Behavior Problems

The teenage years are perhaps the most difficult years for parents and kids. As with any relationship, your relationship with your kids goes through different cycles and stages. While you were their “hero” in the toddler years, by the teen years you may become just an “advisor to the board”—someone you hope they will consult on crucial decisions!
Add teenage behavior problems to the parenting mix and things can be downright tough. How you, as a parent, handle these potentially tumultuous years is important for your own well-being and your child’s.

How can I avoid having behavioral problems with my kids?

Prevention is always the best option. If you can create an environment that reduces the chance of teenage behavior problems, this is certainly ideal. No matter how great a parent you are, you can’t control your teen, just as you can’t control the decisions or behavior of any other human being.

But while you can’t control your teen, you can control your own behavior. You can decide how you will interact with your teen—and this is where dealing with teenage behavior problems begins.

Two things you can do to improve your chances of a successful relationship with your teen are to be consistent and practice effective discipline.

  • Be Consistent: Almost everyone will tell you that as an effective parent you need to be consistent. Who would argue that point? The problem is, most people are inconsistent! One way to become more consistent is to develop a “parenting plan”. Such a plan would include developing ways to consistently reinforce desirable behavior in your child. Another way to be consistent is to provide structured time, both for your child and for yourself. Creating routines and providing structure often reduces conflict and gives children a sense of predictability in the home environment.
  • Practice Effective Discipline: Previous generations of parents often relied on reward and punishment as a way to discipline their children. In fact, most people think of “punishment” when they hear the word discipline. Another definition of discipline is “to teach”. If parents are going to use discipline to teach, what are the lessons children ought to learn? For one, children need to learn from their mistakes. Experience can be a great teacher! By providing choices and using natural and logical consequences, parents can help children to learn by making good (and sometimes not-so-good) decisions. Parents who rely exclusively on reward and punishment may be preventing their children from learning valuable lessons about making choices. To read about the 11 mistakes parents make with teen discipline, click here.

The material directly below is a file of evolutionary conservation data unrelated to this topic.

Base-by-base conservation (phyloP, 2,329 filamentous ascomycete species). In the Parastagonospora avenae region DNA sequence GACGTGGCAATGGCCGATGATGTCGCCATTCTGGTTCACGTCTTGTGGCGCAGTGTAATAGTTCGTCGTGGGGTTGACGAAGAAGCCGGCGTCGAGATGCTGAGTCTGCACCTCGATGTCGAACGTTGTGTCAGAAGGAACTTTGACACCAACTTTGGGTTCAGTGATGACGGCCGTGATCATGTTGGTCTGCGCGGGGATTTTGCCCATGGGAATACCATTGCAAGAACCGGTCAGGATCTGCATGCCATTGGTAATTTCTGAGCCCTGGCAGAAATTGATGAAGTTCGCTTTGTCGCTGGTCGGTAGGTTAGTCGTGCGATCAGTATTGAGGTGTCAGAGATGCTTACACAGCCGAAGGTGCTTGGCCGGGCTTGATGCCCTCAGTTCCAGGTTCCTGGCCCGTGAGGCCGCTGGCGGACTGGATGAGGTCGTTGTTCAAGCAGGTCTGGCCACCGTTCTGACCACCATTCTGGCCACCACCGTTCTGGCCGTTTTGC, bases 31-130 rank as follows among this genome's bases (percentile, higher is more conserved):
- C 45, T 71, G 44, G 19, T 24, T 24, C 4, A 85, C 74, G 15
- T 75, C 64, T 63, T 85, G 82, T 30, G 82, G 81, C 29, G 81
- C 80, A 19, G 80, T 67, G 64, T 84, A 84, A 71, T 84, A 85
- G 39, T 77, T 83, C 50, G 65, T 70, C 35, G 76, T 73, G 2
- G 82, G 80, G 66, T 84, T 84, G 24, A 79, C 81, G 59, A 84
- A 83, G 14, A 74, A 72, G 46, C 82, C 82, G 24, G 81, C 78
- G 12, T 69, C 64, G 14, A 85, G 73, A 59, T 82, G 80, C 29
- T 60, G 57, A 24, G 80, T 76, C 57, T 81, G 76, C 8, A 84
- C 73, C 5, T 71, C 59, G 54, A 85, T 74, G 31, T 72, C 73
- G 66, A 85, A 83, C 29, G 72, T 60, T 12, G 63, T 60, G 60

For more information about the use natural and logical consequences, visit the following websites:

What can I do when teenage behavior problems happen?

Teenage behavior problems are bound to come, even to the parents who faithfully practice “preventative medicine” and regularly extend choices and decision-making power to their children. One problem area is curfew. Curfew is a big trigger, especially because parents want to keep their kids safe. It is essential to be clear with your boundaries while also giving your teens the opportunity to discuss alternatives. Consider following this three step strategy.

  1. Set a specific time. Be certain that it is clear.
  2. Discuss ahead of time what to do if they are late. Have them call you by telephone so you don’t worry. If they need a ride or are in a dangerous situation, ask them to call you (if this happens make certain you don’t yell at them the entire ride home!). Consider filling out a Contract for Life with your teen, a document provided on the SADD (Students Against Drunk Driving) website.
  3. Discuss the parenting commonsense consequences of being late. A common one is that their curfew will be an hour earlier for the next week until they prove that they can be responsible with time. Once they do this, then go back to their original curfew. It is important that this is not used as a punishment. You may also decide to give them the option of having their friends over until the time of their regular curfew. These steps for handling curfew ensure your teens will keep actively making choices about their behavior, which is crucial.

No matter what the issue is, whether it is about their curfew or something else, try to implement the same principles outlined here. As much as possible, create an environment in which your teens can make decisions about their own behavior.

Finally, take teenage behavior problems in stride. An over-the-top reaction from you will guarantee an over-the-top reaction from your teen—which is usually an over-the-top attempt to not “get caught” the next time. Instead of inspiring good decisions, such heavy-handedness discourages teens and prompts them toward making more poor choices. Be gentle; be firm; be patient; be loving. You’ll find teenage behavior problems will be a lot less problematic.

For tips on troubleshooting the following teen behavior problems, see the following WebMD article.

  • Your teen seems to hate you
  • Communication devices rule their lives
  • They are staying out too late
  • They are hanging out with kids you don’t like
  • Everything’s drama